The last two days, the 26th & 27th, have been spent in the back rooms of the National Museum of Denmark in Copenhagen examining a cross-knit nalbound sock and the Mammen mantle ribbon fragments. My sincerest thanks to Anne Haslund Hansen and Ulla Mannering respectively for their time and assistance in making these items available for examination.
I first learned of their sock this past January when I was in Copenhagen giving my presentation on preliminary data regarding the finds from Egypt and surrounding regions: Charting the Nalbinding of the Nile. The day after the seminar, there was a group tour of the Egyptian exhibit in the National Museum of Denmark led by the Senior Researcher, Anne Haslund Hansen.
When we were viewing the Coptic Era tunic on display, it was asked if there were any more textiles in the collection. To which the answer was yes. They had a box of Coptic textiles that had not been examined in particular detail yet. Having just mentioned the possibility that there might be unknown socks hiding in old boxes in museum collections, I had to ask if there might be a sock in there. I was still quite surprised when she said yes. Although it is solid brown, it’s quite an impressive sock. It’s primarily whole and has a very dense fringe at the ankle.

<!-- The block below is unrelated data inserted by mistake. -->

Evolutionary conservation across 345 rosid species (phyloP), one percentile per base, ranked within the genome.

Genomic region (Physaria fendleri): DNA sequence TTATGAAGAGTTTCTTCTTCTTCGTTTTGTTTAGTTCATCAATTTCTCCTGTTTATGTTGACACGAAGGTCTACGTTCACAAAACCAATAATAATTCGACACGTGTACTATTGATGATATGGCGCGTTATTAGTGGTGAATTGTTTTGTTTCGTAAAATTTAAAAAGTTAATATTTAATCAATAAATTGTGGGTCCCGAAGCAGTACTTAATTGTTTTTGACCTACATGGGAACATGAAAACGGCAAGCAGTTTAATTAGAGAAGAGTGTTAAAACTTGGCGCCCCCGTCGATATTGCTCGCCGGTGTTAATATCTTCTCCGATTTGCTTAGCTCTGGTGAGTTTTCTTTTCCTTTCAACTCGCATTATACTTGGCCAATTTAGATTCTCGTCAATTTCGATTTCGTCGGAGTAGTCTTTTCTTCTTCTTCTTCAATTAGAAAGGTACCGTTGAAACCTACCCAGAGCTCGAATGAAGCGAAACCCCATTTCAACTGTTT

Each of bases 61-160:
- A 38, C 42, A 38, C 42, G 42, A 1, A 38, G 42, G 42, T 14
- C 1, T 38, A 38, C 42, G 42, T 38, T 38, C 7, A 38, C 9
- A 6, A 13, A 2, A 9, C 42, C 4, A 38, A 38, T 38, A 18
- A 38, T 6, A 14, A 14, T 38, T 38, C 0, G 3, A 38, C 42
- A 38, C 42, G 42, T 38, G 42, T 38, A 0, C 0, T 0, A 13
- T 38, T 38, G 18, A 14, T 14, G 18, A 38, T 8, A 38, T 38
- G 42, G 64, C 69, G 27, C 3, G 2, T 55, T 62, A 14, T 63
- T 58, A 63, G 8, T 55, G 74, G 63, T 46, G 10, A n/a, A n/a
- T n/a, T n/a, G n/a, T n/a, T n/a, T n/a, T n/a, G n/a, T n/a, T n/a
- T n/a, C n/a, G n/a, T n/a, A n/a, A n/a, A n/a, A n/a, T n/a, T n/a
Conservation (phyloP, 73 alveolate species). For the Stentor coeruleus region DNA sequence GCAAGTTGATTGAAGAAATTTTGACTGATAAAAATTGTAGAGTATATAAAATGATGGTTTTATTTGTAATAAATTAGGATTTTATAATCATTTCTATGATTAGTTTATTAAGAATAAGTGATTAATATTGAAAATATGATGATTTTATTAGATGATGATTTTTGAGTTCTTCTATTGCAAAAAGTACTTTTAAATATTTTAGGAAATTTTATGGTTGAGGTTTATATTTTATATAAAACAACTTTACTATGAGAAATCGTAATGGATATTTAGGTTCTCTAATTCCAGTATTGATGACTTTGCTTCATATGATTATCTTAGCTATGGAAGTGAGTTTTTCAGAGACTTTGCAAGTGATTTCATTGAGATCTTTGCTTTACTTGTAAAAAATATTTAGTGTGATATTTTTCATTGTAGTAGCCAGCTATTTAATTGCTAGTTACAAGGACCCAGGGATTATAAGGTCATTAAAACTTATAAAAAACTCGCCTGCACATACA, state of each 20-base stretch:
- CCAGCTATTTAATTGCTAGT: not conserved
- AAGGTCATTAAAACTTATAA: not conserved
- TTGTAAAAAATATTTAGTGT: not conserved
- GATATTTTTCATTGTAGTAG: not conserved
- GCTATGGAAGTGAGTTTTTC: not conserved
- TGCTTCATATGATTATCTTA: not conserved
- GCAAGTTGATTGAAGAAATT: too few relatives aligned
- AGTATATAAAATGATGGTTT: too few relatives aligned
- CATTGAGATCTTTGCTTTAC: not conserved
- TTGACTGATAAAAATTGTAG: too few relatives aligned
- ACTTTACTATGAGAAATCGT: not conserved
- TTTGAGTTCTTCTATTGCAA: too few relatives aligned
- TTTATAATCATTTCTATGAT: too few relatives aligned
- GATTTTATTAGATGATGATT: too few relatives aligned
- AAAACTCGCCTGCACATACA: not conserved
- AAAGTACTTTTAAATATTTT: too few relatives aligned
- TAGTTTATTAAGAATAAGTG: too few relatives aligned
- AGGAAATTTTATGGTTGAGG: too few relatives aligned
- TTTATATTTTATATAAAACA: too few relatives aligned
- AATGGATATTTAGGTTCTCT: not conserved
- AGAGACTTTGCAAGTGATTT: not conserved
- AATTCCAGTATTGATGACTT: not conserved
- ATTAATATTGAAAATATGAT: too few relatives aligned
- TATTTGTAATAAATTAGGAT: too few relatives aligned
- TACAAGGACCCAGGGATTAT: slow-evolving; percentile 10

The Mammen mantle ribbons I have, of course, known about for decades. From the first images I saw in Margrethe Hald’s book, “Ancient and Danish Textiles from Bogs and Burials,” to the high resolution images that were available online for a while in collaboration with the Centre for Textile Research, they have been of particular interest to me.
In fact, the basic stitch used in this find (and in other regions such as Coptic Era Egypt) has been one that I have used when teaching people to nalbind. It’s simple enough to understand and yet complex enough that it makes transitioning to other stitches easier. In fact, it’s the primary stitch on which I based my instruction manual “Nalbinding Made Easy.”
So to say I was excited to be allowed the opportunity to study the ribbons, might be an understatement. There is always something to be learned in examining a find in person. Even though they’ve been permanently sewn to their mounting board, there were plenty of interesting details to be gleaned about their construction.
Detailed reports will be forthcoming, but will have to wait until after I complete my examinations of the three pairs of cross-knit nalbound socks in the collection of the Musée Dobrée in Nantes, France.
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